Author(s)：Samitha Siritunga, Kumudu Wijewardena, Ruwan Ekanayaka, Premadasa Mudunkotuwa
Introduction: Ischaemic heart disease is the number one cause of deaths in the world. As these patients experience severe distress due to a number of associated reasons, it is important to focus on both physiological and psychological needs of the patients in the management. Beyond the standard medical and surgical treatments, relaxation therapies such as relaxing music have been identified as having impact in reducing morbidity in ischaemic heart disease. Even though several studies have been conducted to find out the impact of music on pain, anxiety, heart rate and stress associated with myocardial ischaemia, it is hard to find literature on the long-term effects of music on ischaemia. Therefore the effort of this study was to determine the long-term effects of Indian classical music on state of ischaemia in stable angina. Methodology: A single blind randomized clinical trial was conducted on 60 patients of 45 to 65 years of age with stable angina. Intervention group (n = 30) listened to a music based on Indian classical system at home twice a day complementary to their regular treatment for a period of one month. Control group (n = 30) was only on their usual treatment. Both groups were assessed before and one month after the study period for state of ischaemia based on exercise ECG results. Results: Significant improvement in state of ischaemia (p < 0.01) was observed in the intervention group (increase in mean exercise duration by 123 s, the stage at which the test was terminated, maximum metabolic equivalents level achieved by 2.1, the time until 1 mm ST depression by 127.3 s and the time until maximum ST segment depression by 85.9 s and significant reduction in mean maximal ST segment depression by 0.55 mm). But no significant improvement was observed in the control group (p > 0.05). Conclusion: Systematic, regular listening of music based on Indian classical system significantly improved the severity of the state of ischaemia associated with stable angina. Hence music therapy has a potential benefit in considering for use as complementary to angina treatment in reducing morbidity.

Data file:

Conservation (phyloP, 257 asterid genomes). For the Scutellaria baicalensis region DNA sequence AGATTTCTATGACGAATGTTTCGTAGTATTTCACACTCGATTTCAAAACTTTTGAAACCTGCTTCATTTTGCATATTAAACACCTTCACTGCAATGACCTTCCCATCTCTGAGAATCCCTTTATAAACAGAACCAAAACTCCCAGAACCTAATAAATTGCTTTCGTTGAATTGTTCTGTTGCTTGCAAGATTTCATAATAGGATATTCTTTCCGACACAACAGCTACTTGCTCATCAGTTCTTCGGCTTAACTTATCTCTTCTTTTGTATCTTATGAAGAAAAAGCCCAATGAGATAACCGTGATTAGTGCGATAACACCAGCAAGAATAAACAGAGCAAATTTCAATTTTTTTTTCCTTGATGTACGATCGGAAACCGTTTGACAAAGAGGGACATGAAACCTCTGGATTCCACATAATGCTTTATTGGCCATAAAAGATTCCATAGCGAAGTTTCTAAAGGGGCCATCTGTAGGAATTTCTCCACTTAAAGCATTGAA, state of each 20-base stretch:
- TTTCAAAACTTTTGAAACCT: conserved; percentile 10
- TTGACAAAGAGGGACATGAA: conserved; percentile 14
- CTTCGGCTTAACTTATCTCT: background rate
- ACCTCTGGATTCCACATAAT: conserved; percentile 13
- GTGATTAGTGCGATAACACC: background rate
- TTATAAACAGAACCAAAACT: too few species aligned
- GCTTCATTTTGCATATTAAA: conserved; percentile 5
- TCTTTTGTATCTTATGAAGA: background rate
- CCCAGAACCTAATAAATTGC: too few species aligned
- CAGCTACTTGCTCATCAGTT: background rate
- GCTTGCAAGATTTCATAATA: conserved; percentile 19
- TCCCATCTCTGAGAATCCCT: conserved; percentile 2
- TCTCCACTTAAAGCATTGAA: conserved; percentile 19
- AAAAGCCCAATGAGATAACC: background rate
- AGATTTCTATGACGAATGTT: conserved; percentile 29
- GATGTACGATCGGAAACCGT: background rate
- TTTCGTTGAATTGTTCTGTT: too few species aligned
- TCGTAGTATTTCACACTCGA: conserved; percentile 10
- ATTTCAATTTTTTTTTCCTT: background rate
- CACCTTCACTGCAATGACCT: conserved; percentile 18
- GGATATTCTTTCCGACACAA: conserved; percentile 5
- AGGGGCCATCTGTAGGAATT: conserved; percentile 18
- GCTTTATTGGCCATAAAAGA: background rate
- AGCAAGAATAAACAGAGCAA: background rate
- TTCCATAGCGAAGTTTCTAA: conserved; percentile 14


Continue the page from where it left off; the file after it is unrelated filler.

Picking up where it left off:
See also: Comments to Paper